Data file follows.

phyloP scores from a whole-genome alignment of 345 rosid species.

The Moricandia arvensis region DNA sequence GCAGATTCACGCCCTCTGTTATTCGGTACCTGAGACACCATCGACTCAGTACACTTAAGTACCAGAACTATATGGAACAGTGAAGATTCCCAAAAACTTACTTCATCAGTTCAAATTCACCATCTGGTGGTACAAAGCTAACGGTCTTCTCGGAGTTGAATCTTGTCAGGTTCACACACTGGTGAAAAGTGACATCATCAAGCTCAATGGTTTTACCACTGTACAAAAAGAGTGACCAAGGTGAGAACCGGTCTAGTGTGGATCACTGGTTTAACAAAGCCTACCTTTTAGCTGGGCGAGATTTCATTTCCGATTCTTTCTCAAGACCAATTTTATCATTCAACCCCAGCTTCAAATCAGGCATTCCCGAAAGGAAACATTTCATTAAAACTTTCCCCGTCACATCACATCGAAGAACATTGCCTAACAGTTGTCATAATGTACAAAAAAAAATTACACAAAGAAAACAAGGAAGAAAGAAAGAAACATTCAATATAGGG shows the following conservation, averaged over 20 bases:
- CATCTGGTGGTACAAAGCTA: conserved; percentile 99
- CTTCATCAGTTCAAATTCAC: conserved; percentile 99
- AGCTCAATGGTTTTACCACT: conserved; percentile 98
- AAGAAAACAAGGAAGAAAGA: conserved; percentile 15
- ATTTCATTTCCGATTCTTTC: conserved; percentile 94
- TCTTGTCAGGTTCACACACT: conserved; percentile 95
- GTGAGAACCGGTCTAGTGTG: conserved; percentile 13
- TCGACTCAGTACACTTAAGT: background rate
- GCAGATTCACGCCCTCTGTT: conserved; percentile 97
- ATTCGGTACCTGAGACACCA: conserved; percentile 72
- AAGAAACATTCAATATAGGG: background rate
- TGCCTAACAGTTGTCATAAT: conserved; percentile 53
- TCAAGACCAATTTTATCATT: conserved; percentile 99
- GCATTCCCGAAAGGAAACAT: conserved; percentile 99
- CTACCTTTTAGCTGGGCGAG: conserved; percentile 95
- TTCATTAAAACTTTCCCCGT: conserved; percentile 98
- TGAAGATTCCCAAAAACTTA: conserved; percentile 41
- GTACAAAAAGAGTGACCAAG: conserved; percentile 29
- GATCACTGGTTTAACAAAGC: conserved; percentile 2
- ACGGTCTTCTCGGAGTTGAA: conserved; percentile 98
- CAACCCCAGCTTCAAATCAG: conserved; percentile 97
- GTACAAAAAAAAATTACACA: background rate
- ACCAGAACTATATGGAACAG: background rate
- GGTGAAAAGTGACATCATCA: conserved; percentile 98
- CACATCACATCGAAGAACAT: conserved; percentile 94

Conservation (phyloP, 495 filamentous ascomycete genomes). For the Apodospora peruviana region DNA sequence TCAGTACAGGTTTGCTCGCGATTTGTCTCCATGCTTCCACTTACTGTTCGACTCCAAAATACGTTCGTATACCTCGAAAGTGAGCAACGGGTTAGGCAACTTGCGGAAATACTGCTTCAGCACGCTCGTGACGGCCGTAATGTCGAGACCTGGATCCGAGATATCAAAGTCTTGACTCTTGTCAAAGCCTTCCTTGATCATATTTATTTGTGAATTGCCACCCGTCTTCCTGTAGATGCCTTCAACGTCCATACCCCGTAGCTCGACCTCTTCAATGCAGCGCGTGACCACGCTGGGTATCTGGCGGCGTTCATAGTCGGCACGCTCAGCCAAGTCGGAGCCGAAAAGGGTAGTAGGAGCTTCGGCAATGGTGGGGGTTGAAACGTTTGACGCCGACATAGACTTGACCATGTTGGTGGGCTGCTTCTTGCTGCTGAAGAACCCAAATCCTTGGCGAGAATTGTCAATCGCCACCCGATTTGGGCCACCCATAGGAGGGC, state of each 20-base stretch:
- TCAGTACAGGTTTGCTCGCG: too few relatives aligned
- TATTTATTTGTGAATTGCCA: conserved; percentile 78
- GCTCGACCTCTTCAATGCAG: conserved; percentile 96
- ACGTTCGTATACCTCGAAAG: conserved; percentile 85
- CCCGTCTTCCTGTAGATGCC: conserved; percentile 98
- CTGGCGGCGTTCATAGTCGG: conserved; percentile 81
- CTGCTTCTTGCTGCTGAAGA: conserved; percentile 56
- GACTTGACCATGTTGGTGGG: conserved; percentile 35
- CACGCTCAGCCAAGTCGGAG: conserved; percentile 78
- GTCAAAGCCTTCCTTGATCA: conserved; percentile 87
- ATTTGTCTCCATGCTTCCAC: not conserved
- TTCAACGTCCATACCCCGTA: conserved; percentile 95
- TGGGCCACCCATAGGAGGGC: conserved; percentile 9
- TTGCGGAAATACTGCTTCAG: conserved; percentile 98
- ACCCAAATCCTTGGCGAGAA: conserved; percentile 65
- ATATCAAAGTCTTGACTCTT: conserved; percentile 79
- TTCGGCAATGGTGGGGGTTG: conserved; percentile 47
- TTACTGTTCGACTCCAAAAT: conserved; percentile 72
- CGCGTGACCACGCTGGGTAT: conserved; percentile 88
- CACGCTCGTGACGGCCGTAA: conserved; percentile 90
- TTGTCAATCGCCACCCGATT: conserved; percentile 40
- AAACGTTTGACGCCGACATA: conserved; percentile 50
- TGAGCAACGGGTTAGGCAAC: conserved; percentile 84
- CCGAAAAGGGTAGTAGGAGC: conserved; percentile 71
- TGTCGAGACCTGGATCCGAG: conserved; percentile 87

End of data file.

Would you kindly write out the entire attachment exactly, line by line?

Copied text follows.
phyloP scores from a whole-genome alignment of 345 rosid species.

The Moricandia arvensis region DNA sequence GCAGATTCACGCCCTCTGTTATTCGGTACCTGAGACACCATCGACTCAGTACACTTAAGTACCAGAACTATATGGAACAGTGAAGATTCCCAAAAACTTACTTCATCAGTTCAAATTCACCATCTGGTGGTACAAAGCTAACGGTCTTCTCGGAGTTGAATCTTGTCAGGTTCACACACTGGTGAAAAGTGACATCATCAAGCTCAATGGTTTTACCACTGTACAAAAAGAGTGACCAAGGTGAGAACCGGTCTAGTGTGGATCACTGGTTTAACAAAGCCTACCTTTTAGCTGGGCGAGATTTCATTTCCGATTCTTTCTCAAGACCAATTTTATCATTCAACCCCAGCTTCAAATCAGGCATTCCCGAAAGGAAACATTTCATTAAAACTTTCCCCGTCACATCACATCGAAGAACATTGCCTAACAGTTGTCATAATGTACAAAAAAAAATTACACAAAGAAAACAAGGAAGAAAGAAAGAAACATTCAATATAGGG shows the following conservation, averaged over 20 bases:
- CATCTGGTGGTACAAAGCTA: conserved; percentile 99
- CTTCATCAGTTCAAATTCAC: conserved; percentile 99
- AGCTCAATGGTTTTACCACT: conserved; percentile 98
- AAGAAAACAAGGAAGAAAGA: conserved; percentile 15
- ATTTCATTTCCGATTCTTTC: conserved; percentile 94
- TCTTGTCAGGTTCACACACT: conserved; percentile 95
- GTGAGAACCGGTCTAGTGTG: conserved; percentile 13
- TCGACTCAGTACACTTAAGT: background rate
- GCAGATTCACGCCCTCTGTT: conserved; percentile 97
- ATTCGGTACCTGAGACACCA: conserved; percentile 72
- AAGAAACATTCAATATAGGG: background rate
- TGCCTAACAGTTGTCATAAT: conserved; percentile 53
- TCAAGACCAATTTTATCATT: conserved; percentile 99
- GCATTCCCGAAAGGAAACAT: conserved; percentile 99
- CTACCTTTTAGCTGGGCGAG: conserved; percentile 95
- TTCATTAAAACTTTCCCCGT: conserved; percentile 98
- TGAAGATTCCCAAAAACTTA: conserved; percentile 41
- GTACAAAAAGAGTGACCAAG: conserved; percentile 29
- GATCACTGGTTTAACAAAGC: conserved; percentile 2
- ACGGTCTTCTCGGAGTTGAA: conserved; percentile 98
- CAACCCCAGCTTCAAATCAG: conserved; percentile 97
- GTACAAAAAAAAATTACACA: background rate
- ACCAGAACTATATGGAACAG: background rate
- GGTGAAAAGTGACATCATCA: conserved; percentile 98
- CACATCACATCGAAGAACAT: conserved; percentile 94

Conservation (phyloP, 495 filamentous ascomycete genomes). For the Apodospora peruviana region DNA sequence TCAGTACAGGTTTGCTCGCGATTTGTCTCCATGCTTCCACTTACTGTTCGACTCCAAAATACGTTCGTATACCTCGAAAGTGAGCAACGGGTTAGGCAACTTGCGGAAATACTGCTTCAGCACGCTCGTGACGGCCGTAATGTCGAGACCTGGATCCGAGATATCAAAGTCTTGACTCTTGTCAAAGCCTTCCTTGATCATATTTATTTGTGAATTGCCACCCGTCTTCCTGTAGATGCCTTCAACGTCCATACCCCGTAGCTCGACCTCTTCAATGCAGCGCGTGACCACGCTGGGTATCTGGCGGCGTTCATAGTCGGCACGCTCAGCCAAGTCGGAGCCGAAAAGGGTAGTAGGAGCTTCGGCAATGGTGGGGGTTGAAACGTTTGACGCCGACATAGACTTGACCATGTTGGTGGGCTGCTTCTTGCTGCTGAAGAACCCAAATCCTTGGCGAGAATTGTCAATCGCCACCCGATTTGGGCCACCCATAGGAGGGC, state of each 20-base stretch:
- TCAGTACAGGTTTGCTCGCG: too few relatives aligned
- TATTTATTTGTGAATTGCCA: conserved; percentile 78
- GCTCGACCTCTTCAATGCAG: conserved; percentile 96
- ACGTTCGTATACCTCGAAAG: conserved; percentile 85
- CCCGTCTTCCTGTAGATGCC: conserved; percentile 98
- CTGGCGGCGTTCATAGTCGG: conserved; percentile 81
- CTGCTTCTTGCTGCTGAAGA: conserved; percentile 56
- GACTTGACCATGTTGGTGGG: conserved; percentile 35
- CACGCTCAGCCAAGTCGGAG: conserved; percentile 78
- GTCAAAGCCTTCCTTGATCA: conserved; percentile 87
- ATTTGTCTCCATGCTTCCAC: not conserved
- TTCAACGTCCATACCCCGTA: conserved; percentile 95
- TGGGCCACCCATAGGAGGGC: conserved; percentile 9
- TTGCGGAAATACTGCTTCAG: conserved; percentile 98
- ACCCAAATCCTTGGCGAGAA: conserved; percentile 65
- ATATCAAAGTCTTGACTCTT: conserved; percentile 79
- TTCGGCAATGGTGGGGGTTG: conserved; percentile 47
- TTACTGTTCGACTCCAAAAT: conserved; percentile 72
- CGCGTGACCACGCTGGGTAT: conserved; percentile 88
- CACGCTCGTGACGGCCGTAA: conserved; percentile 90
- TTGTCAATCGCCACCCGATT: conserved; percentile 40
- AAACGTTTGACGCCGACATA: conserved; percentile 50
- TGAGCAACGGGTTAGGCAAC: conserved; percentile 84
- CCGAAAAGGGTAGTAGGAGC: conserved; percentile 71
- TGTCGAGACCTGGATCCGAG: conserved; percentile 87